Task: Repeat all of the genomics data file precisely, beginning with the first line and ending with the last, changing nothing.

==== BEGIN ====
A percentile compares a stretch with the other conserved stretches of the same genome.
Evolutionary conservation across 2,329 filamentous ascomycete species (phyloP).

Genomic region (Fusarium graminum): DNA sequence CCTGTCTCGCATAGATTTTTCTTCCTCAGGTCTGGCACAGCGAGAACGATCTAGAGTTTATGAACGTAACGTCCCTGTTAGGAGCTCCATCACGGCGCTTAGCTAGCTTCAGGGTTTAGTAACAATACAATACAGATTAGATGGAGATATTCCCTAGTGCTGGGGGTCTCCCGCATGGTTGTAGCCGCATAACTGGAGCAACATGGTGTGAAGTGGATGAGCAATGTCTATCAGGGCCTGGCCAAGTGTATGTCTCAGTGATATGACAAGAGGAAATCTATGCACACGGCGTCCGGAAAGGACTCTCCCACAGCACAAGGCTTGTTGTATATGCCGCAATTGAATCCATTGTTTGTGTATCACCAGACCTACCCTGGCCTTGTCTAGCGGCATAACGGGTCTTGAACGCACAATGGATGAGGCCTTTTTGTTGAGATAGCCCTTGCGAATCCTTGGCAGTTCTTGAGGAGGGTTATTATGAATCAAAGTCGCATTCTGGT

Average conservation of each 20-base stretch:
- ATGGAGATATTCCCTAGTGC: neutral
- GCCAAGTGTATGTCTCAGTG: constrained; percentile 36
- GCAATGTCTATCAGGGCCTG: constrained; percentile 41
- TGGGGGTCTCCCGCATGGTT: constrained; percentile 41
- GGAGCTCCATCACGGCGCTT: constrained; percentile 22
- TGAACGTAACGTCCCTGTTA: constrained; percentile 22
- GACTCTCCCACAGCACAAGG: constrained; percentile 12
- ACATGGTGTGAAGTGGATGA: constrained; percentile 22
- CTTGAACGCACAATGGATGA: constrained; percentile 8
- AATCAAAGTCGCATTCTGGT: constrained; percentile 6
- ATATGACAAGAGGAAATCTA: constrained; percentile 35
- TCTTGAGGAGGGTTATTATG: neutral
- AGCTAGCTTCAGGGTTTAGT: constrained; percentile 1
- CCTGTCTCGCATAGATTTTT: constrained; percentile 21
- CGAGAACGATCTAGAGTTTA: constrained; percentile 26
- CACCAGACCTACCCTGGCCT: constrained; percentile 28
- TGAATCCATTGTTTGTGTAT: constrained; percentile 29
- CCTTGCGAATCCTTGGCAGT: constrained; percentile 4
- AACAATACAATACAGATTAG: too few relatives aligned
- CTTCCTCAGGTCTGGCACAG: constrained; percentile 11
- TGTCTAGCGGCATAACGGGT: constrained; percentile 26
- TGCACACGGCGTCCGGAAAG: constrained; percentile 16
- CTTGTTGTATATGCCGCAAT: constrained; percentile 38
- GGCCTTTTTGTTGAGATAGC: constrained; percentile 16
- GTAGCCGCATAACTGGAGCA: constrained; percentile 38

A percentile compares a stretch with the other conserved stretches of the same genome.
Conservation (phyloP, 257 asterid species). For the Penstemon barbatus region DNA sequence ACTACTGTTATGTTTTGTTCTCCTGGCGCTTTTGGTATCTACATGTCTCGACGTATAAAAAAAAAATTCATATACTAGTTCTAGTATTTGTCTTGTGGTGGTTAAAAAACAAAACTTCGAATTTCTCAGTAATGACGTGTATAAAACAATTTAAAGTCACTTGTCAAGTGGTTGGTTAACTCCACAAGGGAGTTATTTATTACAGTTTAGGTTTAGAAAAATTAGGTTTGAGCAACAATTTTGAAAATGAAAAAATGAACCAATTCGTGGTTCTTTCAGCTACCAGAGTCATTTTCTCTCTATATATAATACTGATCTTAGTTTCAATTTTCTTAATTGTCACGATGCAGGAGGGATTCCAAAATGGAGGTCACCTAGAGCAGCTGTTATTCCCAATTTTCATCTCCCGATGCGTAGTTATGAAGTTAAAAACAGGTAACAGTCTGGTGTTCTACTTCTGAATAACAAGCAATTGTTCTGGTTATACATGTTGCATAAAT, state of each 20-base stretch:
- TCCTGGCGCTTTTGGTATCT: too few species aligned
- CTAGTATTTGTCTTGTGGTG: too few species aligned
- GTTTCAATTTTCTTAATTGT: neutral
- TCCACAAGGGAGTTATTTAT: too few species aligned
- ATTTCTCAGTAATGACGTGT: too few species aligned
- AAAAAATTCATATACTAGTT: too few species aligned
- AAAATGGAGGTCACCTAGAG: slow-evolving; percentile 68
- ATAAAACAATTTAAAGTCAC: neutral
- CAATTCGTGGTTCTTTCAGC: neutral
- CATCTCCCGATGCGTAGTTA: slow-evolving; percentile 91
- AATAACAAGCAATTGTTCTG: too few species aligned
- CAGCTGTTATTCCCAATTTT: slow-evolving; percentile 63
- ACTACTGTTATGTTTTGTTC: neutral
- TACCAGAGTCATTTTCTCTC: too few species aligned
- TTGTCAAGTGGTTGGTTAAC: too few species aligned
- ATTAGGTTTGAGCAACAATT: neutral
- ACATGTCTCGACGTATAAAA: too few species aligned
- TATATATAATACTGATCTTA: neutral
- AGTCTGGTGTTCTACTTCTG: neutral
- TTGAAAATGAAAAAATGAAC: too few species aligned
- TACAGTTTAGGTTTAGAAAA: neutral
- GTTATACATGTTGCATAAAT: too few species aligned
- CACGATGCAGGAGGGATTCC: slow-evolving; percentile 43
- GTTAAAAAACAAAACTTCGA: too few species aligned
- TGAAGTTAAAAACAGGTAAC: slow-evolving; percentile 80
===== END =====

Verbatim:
A percentile compares a stretch with the other conserved stretches of the same genome.
Evolutionary conservation across 2,329 filamentous ascomycete species (phyloP).

Genomic region (Fusarium graminum): DNA sequence CCTGTCTCGCATAGATTTTTCTTCCTCAGGTCTGGCACAGCGAGAACGATCTAGAGTTTATGAACGTAACGTCCCTGTTAGGAGCTCCATCACGGCGCTTAGCTAGCTTCAGGGTTTAGTAACAATACAATACAGATTAGATGGAGATATTCCCTAGTGCTGGGGGTCTCCCGCATGGTTGTAGCCGCATAACTGGAGCAACATGGTGTGAAGTGGATGAGCAATGTCTATCAGGGCCTGGCCAAGTGTATGTCTCAGTGATATGACAAGAGGAAATCTATGCACACGGCGTCCGGAAAGGACTCTCCCACAGCACAAGGCTTGTTGTATATGCCGCAATTGAATCCATTGTTTGTGTATCACCAGACCTACCCTGGCCTTGTCTAGCGGCATAACGGGTCTTGAACGCACAATGGATGAGGCCTTTTTGTTGAGATAGCCCTTGCGAATCCTTGGCAGTTCTTGAGGAGGGTTATTATGAATCAAAGTCGCATTCTGGT

Average conservation of each 20-base stretch:
- ATGGAGATATTCCCTAGTGC: neutral
- GCCAAGTGTATGTCTCAGTG: constrained; percentile 36
- GCAATGTCTATCAGGGCCTG: constrained; percentile 41
- TGGGGGTCTCCCGCATGGTT: constrained; percentile 41
- GGAGCTCCATCACGGCGCTT: constrained; percentile 22
- TGAACGTAACGTCCCTGTTA: constrained; percentile 22
- GACTCTCCCACAGCACAAGG: constrained; percentile 12
- ACATGGTGTGAAGTGGATGA: constrained; percentile 22
- CTTGAACGCACAATGGATGA: constrained; percentile 8
- AATCAAAGTCGCATTCTGGT: constrained; percentile 6
- ATATGACAAGAGGAAATCTA: constrained; percentile 35
- TCTTGAGGAGGGTTATTATG: neutral
- AGCTAGCTTCAGGGTTTAGT: constrained; percentile 1
- CCTGTCTCGCATAGATTTTT: constrained; percentile 21
- CGAGAACGATCTAGAGTTTA: constrained; percentile 26
- CACCAGACCTACCCTGGCCT: constrained; percentile 28
- TGAATCCATTGTTTGTGTAT: constrained; percentile 29
- CCTTGCGAATCCTTGGCAGT: constrained; percentile 4
- AACAATACAATACAGATTAG: too few relatives aligned
- CTTCCTCAGGTCTGGCACAG: constrained; percentile 11
- TGTCTAGCGGCATAACGGGT: constrained; percentile 26
- TGCACACGGCGTCCGGAAAG: constrained; percentile 16
- CTTGTTGTATATGCCGCAAT: constrained; percentile 38
- GGCCTTTTTGTTGAGATAGC: constrained; percentile 16
- GTAGCCGCATAACTGGAGCA: constrained; percentile 38

A percentile compares a stretch with the other conserved stretches of the same genome.
Conservation (phyloP, 257 asterid species). For the Penstemon barbatus region DNA sequence ACTACTGTTATGTTTTGTTCTCCTGGCGCTTTTGGTATCTACATGTCTCGACGTATAAAAAAAAAATTCATATACTAGTTCTAGTATTTGTCTTGTGGTGGTTAAAAAACAAAACTTCGAATTTCTCAGTAATGACGTGTATAAAACAATTTAAAGTCACTTGTCAAGTGGTTGGTTAACTCCACAAGGGAGTTATTTATTACAGTTTAGGTTTAGAAAAATTAGGTTTGAGCAACAATTTTGAAAATGAAAAAATGAACCAATTCGTGGTTCTTTCAGCTACCAGAGTCATTTTCTCTCTATATATAATACTGATCTTAGTTTCAATTTTCTTAATTGTCACGATGCAGGAGGGATTCCAAAATGGAGGTCACCTAGAGCAGCTGTTATTCCCAATTTTCATCTCCCGATGCGTAGTTATGAAGTTAAAAACAGGTAACAGTCTGGTGTTCTACTTCTGAATAACAAGCAATTGTTCTGGTTATACATGTTGCATAAAT, state of each 20-base stretch:
- TCCTGGCGCTTTTGGTATCT: too few species aligned
- CTAGTATTTGTCTTGTGGTG: too few species aligned
- GTTTCAATTTTCTTAATTGT: neutral
- TCCACAAGGGAGTTATTTAT: too few species aligned
- ATTTCTCAGTAATGACGTGT: too few species aligned
- AAAAAATTCATATACTAGTT: too few species aligned
- AAAATGGAGGTCACCTAGAG: slow-evolving; percentile 68
- ATAAAACAATTTAAAGTCAC: neutral
- CAATTCGTGGTTCTTTCAGC: neutral
- CATCTCCCGATGCGTAGTTA: slow-evolving; percentile 91
- AATAACAAGCAATTGTTCTG: too few species aligned
- CAGCTGTTATTCCCAATTTT: slow-evolving; percentile 63
- ACTACTGTTATGTTTTGTTC: neutral
- TACCAGAGTCATTTTCTCTC: too few species aligned
- TTGTCAAGTGGTTGGTTAAC: too few species aligned
- ATTAGGTTTGAGCAACAATT: neutral
- ACATGTCTCGACGTATAAAA: too few species aligned
- TATATATAATACTGATCTTA: neutral
- AGTCTGGTGTTCTACTTCTG: neutral
- TTGAAAATGAAAAAATGAAC: too few species aligned
- TACAGTTTAGGTTTAGAAAA: neutral
- GTTATACATGTTGCATAAAT: too few species aligned
- CACGATGCAGGAGGGATTCC: slow-evolving; percentile 43
- GTTAAAAAACAAAACTTCGA: too few species aligned
- TGAAGTTAAAAACAGGTAAC: slow-evolving; percentile 80